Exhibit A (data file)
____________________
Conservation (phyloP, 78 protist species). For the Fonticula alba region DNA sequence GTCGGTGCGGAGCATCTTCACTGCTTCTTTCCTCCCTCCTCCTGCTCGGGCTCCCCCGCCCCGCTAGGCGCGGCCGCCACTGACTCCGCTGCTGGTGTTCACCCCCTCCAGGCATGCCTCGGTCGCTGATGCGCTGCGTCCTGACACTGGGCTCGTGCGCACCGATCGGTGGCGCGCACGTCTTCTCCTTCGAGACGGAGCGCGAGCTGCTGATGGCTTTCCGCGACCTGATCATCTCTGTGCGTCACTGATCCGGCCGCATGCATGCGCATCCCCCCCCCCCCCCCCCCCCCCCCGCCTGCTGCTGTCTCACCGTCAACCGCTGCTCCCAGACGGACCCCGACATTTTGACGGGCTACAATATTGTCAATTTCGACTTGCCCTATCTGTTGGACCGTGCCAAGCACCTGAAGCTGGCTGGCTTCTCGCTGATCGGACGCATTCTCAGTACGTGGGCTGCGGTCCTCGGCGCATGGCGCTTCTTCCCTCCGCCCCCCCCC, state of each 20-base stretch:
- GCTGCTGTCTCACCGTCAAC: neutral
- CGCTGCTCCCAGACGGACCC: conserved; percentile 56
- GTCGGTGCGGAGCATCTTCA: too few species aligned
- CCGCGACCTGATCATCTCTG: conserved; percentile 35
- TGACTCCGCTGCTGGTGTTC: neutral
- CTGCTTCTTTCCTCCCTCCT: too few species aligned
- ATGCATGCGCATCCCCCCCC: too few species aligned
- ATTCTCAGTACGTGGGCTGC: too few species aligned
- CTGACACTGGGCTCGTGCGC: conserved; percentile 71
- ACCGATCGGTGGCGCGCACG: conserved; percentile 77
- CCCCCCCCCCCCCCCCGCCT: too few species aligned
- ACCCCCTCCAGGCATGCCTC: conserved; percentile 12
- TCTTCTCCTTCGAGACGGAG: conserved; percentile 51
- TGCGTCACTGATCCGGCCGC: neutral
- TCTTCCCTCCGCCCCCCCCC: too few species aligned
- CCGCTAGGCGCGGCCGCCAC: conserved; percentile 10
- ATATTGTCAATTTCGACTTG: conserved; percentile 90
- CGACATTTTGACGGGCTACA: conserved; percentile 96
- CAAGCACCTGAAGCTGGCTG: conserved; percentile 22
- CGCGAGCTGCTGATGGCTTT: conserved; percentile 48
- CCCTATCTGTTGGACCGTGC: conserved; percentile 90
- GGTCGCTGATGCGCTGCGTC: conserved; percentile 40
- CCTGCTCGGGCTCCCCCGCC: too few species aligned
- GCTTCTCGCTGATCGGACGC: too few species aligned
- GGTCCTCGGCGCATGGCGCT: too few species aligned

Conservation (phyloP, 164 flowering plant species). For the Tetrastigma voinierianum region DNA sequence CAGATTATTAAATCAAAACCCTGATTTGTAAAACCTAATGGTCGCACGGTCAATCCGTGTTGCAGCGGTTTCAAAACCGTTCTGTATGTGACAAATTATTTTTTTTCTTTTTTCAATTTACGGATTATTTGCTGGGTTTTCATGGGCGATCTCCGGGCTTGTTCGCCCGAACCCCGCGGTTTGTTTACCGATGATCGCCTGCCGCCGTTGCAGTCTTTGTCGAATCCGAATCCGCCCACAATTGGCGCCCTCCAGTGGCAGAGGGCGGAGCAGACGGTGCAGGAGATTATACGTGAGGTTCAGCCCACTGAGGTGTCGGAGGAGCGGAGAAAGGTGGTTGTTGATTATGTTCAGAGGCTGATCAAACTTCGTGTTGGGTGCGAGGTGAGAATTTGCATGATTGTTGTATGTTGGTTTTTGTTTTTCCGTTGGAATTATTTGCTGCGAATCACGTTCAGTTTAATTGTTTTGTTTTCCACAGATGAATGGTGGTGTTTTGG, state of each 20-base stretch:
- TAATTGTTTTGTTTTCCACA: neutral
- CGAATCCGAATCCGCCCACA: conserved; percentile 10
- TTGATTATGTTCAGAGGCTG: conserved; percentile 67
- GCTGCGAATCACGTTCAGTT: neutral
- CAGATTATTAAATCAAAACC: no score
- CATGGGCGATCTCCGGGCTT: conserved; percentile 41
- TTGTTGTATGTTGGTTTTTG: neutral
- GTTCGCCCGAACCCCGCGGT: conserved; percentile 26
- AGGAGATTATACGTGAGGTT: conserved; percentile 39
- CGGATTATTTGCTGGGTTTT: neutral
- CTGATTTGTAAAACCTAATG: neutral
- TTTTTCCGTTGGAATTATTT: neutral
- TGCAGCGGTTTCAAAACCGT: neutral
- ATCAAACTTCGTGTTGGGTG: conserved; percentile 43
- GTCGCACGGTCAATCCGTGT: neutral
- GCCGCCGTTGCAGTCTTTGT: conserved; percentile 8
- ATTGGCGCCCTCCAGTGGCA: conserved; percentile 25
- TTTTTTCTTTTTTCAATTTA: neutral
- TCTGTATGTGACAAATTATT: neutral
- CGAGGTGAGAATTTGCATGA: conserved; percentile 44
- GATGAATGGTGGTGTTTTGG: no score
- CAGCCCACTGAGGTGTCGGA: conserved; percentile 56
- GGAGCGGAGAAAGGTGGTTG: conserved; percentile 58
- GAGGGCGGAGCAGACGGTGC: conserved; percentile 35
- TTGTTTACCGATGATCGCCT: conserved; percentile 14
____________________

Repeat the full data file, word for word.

Conservation (phyloP, 78 protist species). For the Fonticula alba region DNA sequence GTCGGTGCGGAGCATCTTCACTGCTTCTTTCCTCCCTCCTCCTGCTCGGGCTCCCCCGCCCCGCTAGGCGCGGCCGCCACTGACTCCGCTGCTGGTGTTCACCCCCTCCAGGCATGCCTCGGTCGCTGATGCGCTGCGTCCTGACACTGGGCTCGTGCGCACCGATCGGTGGCGCGCACGTCTTCTCCTTCGAGACGGAGCGCGAGCTGCTGATGGCTTTCCGCGACCTGATCATCTCTGTGCGTCACTGATCCGGCCGCATGCATGCGCATCCCCCCCCCCCCCCCCCCCCCCCCGCCTGCTGCTGTCTCACCGTCAACCGCTGCTCCCAGACGGACCCCGACATTTTGACGGGCTACAATATTGTCAATTTCGACTTGCCCTATCTGTTGGACCGTGCCAAGCACCTGAAGCTGGCTGGCTTCTCGCTGATCGGACGCATTCTCAGTACGTGGGCTGCGGTCCTCGGCGCATGGCGCTTCTTCCCTCCGCCCCCCCCC, state of each 20-base stretch:
- GCTGCTGTCTCACCGTCAAC: neutral
- CGCTGCTCCCAGACGGACCC: conserved; percentile 56
- GTCGGTGCGGAGCATCTTCA: too few species aligned
- CCGCGACCTGATCATCTCTG: conserved; percentile 35
- TGACTCCGCTGCTGGTGTTC: neutral
- CTGCTTCTTTCCTCCCTCCT: too few species aligned
- ATGCATGCGCATCCCCCCCC: too few species aligned
- ATTCTCAGTACGTGGGCTGC: too few species aligned
- CTGACACTGGGCTCGTGCGC: conserved; percentile 71
- ACCGATCGGTGGCGCGCACG: conserved; percentile 77
- CCCCCCCCCCCCCCCCGCCT: too few species aligned
- ACCCCCTCCAGGCATGCCTC: conserved; percentile 12
- TCTTCTCCTTCGAGACGGAG: conserved; percentile 51
- TGCGTCACTGATCCGGCCGC: neutral
- TCTTCCCTCCGCCCCCCCCC: too few species aligned
- CCGCTAGGCGCGGCCGCCAC: conserved; percentile 10
- ATATTGTCAATTTCGACTTG: conserved; percentile 90
- CGACATTTTGACGGGCTACA: conserved; percentile 96
- CAAGCACCTGAAGCTGGCTG: conserved; percentile 22
- CGCGAGCTGCTGATGGCTTT: conserved; percentile 48
- CCCTATCTGTTGGACCGTGC: conserved; percentile 90
- GGTCGCTGATGCGCTGCGTC: conserved; percentile 40
- CCTGCTCGGGCTCCCCCGCC: too few species aligned
- GCTTCTCGCTGATCGGACGC: too few species aligned
- GGTCCTCGGCGCATGGCGCT: too few species aligned

Conservation (phyloP, 164 flowering plant species). For the Tetrastigma voinierianum region DNA sequence CAGATTATTAAATCAAAACCCTGATTTGTAAAACCTAATGGTCGCACGGTCAATCCGTGTTGCAGCGGTTTCAAAACCGTTCTGTATGTGACAAATTATTTTTTTTCTTTTTTCAATTTACGGATTATTTGCTGGGTTTTCATGGGCGATCTCCGGGCTTGTTCGCCCGAACCCCGCGGTTTGTTTACCGATGATCGCCTGCCGCCGTTGCAGTCTTTGTCGAATCCGAATCCGCCCACAATTGGCGCCCTCCAGTGGCAGAGGGCGGAGCAGACGGTGCAGGAGATTATACGTGAGGTTCAGCCCACTGAGGTGTCGGAGGAGCGGAGAAAGGTGGTTGTTGATTATGTTCAGAGGCTGATCAAACTTCGTGTTGGGTGCGAGGTGAGAATTTGCATGATTGTTGTATGTTGGTTTTTGTTTTTCCGTTGGAATTATTTGCTGCGAATCACGTTCAGTTTAATTGTTTTGTTTTCCACAGATGAATGGTGGTGTTTTGG, state of each 20-base stretch:
- TAATTGTTTTGTTTTCCACA: neutral
- CGAATCCGAATCCGCCCACA: conserved; percentile 10
- TTGATTATGTTCAGAGGCTG: conserved; percentile 67
- GCTGCGAATCACGTTCAGTT: neutral
- CAGATTATTAAATCAAAACC: no score
- CATGGGCGATCTCCGGGCTT: conserved; percentile 41
- TTGTTGTATGTTGGTTTTTG: neutral
- GTTCGCCCGAACCCCGCGGT: conserved; percentile 26
- AGGAGATTATACGTGAGGTT: conserved; percentile 39
- CGGATTATTTGCTGGGTTTT: neutral
- CTGATTTGTAAAACCTAATG: neutral
- TTTTTCCGTTGGAATTATTT: neutral
- TGCAGCGGTTTCAAAACCGT: neutral
- ATCAAACTTCGTGTTGGGTG: conserved; percentile 43
- GTCGCACGGTCAATCCGTGT: neutral
- GCCGCCGTTGCAGTCTTTGT: conserved; percentile 8
- ATTGGCGCCCTCCAGTGGCA: conserved; percentile 25
- TTTTTTCTTTTTTCAATTTA: neutral
- TCTGTATGTGACAAATTATT: neutral
- CGAGGTGAGAATTTGCATGA: conserved; percentile 44
- GATGAATGGTGGTGTTTTGG: no score
- CAGCCCACTGAGGTGTCGGA: conserved; percentile 56
- GGAGCGGAGAAAGGTGGTTG: conserved; percentile 58
- GAGGGCGGAGCAGACGGTGC: conserved; percentile 35
- TTGTTTACCGATGATCGCCT: conserved; percentile 14